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State of South Dakota v. Chris L. Jones

February 1, 2012

STATE OF SOUTH DAKOTA, PLAINTIFF AND APPELLEE,
v.
CHRIS L. JONES, DEFENDANT AND APPELLANT.



APPEAL FROM THE CIRCUIT COURT OF THE THIRD JUDICIAL CIRCUIT BROOKINGS COUNTY, SOUTH DAKOTA THE HONORABLE DAVID R. GIENAPP Judge

The opinion of the court was delivered by: Wilbur, Justice

ARGUED OCTOBER 4, 2011

[¶1.] Chris Jones entered into a plea agreement with the State. Under the terms of the plea agreement, Jones agreed to plead guilty to three counts of second-degree rape and one count of kidnapping. After sentencing, Jones filed a motion to reconsider the sentence based upon an alleged violation of the plea agreement by the State. The trial court granted the motion and held a resentencing hearing. At the hearing, the trial court denied Jones's oral motion for a different sentencing judge. Jones appeals, arguing that he was entitled to resentencing before a different judge and that his sentence is cruel and unusual punishment. We affirm.

FACTS AND PROCEDURAL BACKGROUND

[¶2.] Jones confessed to raping three women during a two-month period in Brookings County, South Dakota. Following his confession, the State charged Jones in a nine-count indictment. Before trial, the State wrote Jones's counsel a letter containing a proposed plea agreement. Under the proposed plea agreement, the State would dismiss five of the charges against Jones in exchange for Jones's guilty plea to the four remaining counts. Specifically, the letter provided:

In order to avoid the trial and further emotional trauma to the three victims, on behalf of the State I would propose that Jones enter pleas of guilty to Counts 2, 4, 5, and 7 with the remaining 5 Counts being dismissed. Additionally, the State would recommend a cap of seventy (70) years maximum. That is not to exceed seventy (70) years of unsuspended penitentiary time. Of course this would be only a recommendation, but I do not believe [the trial court judge] has ever gone beyond that which the State has recommended as a cap and it certainly could be less. (Emphasis added.)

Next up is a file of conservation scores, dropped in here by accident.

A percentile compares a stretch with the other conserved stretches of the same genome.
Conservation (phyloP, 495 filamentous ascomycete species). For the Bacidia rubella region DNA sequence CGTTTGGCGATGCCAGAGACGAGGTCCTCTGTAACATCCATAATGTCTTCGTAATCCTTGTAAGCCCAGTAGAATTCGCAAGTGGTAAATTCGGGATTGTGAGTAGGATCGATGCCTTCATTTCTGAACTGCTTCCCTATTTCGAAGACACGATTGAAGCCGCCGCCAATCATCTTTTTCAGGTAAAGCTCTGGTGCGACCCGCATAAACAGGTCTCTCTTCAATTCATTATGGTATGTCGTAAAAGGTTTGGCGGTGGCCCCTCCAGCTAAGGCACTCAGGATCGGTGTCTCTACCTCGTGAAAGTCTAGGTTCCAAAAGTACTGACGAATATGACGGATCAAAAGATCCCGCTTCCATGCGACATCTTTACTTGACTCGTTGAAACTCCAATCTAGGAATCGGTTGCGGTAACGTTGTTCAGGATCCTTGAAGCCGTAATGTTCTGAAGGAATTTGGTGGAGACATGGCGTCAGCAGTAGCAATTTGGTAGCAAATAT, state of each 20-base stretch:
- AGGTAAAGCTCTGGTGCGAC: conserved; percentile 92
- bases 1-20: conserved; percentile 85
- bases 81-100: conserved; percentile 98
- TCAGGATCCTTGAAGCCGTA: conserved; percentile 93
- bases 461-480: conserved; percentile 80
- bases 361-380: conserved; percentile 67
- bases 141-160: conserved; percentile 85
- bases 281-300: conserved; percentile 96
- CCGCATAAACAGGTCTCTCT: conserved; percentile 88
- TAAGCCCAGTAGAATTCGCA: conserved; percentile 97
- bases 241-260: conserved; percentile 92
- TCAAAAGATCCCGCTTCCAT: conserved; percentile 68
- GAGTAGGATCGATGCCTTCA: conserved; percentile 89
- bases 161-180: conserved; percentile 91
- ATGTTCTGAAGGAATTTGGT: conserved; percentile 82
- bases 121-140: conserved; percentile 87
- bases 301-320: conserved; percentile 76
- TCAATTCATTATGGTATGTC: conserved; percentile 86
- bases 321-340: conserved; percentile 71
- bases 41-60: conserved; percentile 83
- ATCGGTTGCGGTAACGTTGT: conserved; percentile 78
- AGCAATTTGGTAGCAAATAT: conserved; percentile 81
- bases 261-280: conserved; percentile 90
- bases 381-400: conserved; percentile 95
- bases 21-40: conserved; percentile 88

[¶3.] Jones accepted the plea agreement and entered guilty pleas. The State placed the final plea agreement on the record at the change of plea hearing. However, approximately six weeks later at sentencing, the State failed to verbalize the plea agreement. Jones did not object to the State's failure to verbalize the agreement. [¶4.] Three weeks after sentencing, Jones filed a motion to reconsider the sentence. In reviewing the motion, the trial court found that the State's failure to verbalize the plea agreement to the court at the time of sentencing was a material breach of the plea agreement and granted Jones's motion. At resentencing, Jones made an oral motion for a new sentencing judge. Jones cited three decisions by this Court for the proposition that the remedy for a breach of a plea agreement is resentencing before a different judge. The trial court denied the motion. At resentencing, Jones received a sentence totaling 15 years less than his first sentence, but still in excess of the 70 years the State recommended pursuant to the plea agreement.

ANALYSIS

[¶5.] 1. According to Puckett v. United States, we review for plain error a forfeited claim that the State has violated the terms of a plea agreement.